I took French in high school. I took French in college, and my professor was actually French. I love French movies, I have a Paris-themed umbrella, I have a weakness for memoirs in which women drop everything and move to France — Je suis jaloux! — and I hope to be reincarnated as a classy, scarf-wearing Parisian in my next life. I planned the last part of my trip to Europe this past summer around being in Paris for Bastille Day, and I practiced my rusty French religiously for about an hour each night before jetting off. I knew my French would suck, but I at least figured I’d be able to bust out a few phrases without making a fool of myself.
And what happened?
I spoke English (or, in one instance, I panicked and blurted out Spanish…which, mind you, doesn’t even happen back home).
So I could completely relate to William Alexander’s plight: he fantasizes about moving to France and being accepted as one of them, but he can’t even speak the language. He’s determined to learn it, but there are numerous roadblocks. The biggest one is his age; in his late fifties, his far from the ideal age to be learning a new language (about fifty years too far, according to the experts). He throws himself into the language anyway, completing hours upon hours of Rosetta Stone, Pimsleur, language meetups, immersion courses, a French PBS series, and social media encounters with French people, not to mention actual trips to France.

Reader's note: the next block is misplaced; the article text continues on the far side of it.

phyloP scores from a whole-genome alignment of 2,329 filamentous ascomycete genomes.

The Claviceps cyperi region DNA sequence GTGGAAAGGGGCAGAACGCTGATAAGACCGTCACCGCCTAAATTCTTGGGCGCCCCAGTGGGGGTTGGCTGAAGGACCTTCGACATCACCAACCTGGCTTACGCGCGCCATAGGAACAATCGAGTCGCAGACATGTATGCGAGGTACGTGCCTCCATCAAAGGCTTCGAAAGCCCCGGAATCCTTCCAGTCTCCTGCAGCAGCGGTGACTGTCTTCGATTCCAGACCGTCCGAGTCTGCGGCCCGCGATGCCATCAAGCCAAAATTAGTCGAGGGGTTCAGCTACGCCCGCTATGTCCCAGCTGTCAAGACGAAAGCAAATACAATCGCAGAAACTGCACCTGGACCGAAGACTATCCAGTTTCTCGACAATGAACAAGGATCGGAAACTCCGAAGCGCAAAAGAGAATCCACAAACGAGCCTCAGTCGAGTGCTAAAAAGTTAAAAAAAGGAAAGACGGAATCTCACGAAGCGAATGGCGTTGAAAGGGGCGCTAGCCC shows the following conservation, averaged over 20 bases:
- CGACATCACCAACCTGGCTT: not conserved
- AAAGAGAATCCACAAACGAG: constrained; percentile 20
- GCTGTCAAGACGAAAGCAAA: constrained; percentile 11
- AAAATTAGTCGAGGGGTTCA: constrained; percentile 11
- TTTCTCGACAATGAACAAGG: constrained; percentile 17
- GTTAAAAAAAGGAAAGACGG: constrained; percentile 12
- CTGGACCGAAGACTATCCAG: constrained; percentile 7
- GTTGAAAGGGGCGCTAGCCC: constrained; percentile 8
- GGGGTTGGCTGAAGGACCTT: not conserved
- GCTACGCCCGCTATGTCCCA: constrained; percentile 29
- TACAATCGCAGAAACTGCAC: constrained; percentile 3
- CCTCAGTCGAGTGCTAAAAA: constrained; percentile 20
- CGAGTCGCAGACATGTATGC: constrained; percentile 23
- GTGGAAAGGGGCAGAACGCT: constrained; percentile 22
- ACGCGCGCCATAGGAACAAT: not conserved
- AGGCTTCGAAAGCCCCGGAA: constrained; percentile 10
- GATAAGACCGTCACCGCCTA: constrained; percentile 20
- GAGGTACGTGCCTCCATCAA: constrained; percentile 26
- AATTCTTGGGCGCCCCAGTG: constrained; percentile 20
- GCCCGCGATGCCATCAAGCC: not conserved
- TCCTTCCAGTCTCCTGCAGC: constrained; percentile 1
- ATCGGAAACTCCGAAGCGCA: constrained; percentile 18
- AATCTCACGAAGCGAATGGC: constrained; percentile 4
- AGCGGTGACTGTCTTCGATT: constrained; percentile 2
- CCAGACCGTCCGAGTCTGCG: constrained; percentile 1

Alexander is often faced with brutal (and highly stressful) reality checks. Young children have the capacity to soak up new languages; exposed young enough, children can actually be fluent in a new language. It’s gets harder as you get older; people can learn a new language and be proficient, but it’s almost impossible to be 100% fluent. By Alexander’s age, brain synapses are set. He often bemoans the fact that his brain is incapable of even distinguishing certain pronunciations; everything sounds the same to him.
He plows on anyway, determined to live the dream and prove everyone wrong. Through it all, he’s pretty good-natured and self-deprecating about everything, even through recurring medical crises. The book isn’t all anecdotes; Alexander also explores French history and culture, particularly the history and development of the French language and all those nonsensical masculine/feminine conundrums (for example, “moustache” is feminine, while “breast” is masculine). Although it made for a stressful year for him, it’s really entertaining to read about. Language nerds: you should check this one out. It est charmant.
Flirting with French: How a Language Charmed Me, Seduced Me, and Nearly Broke My Heart was released in September 2014 by Algonquin Books.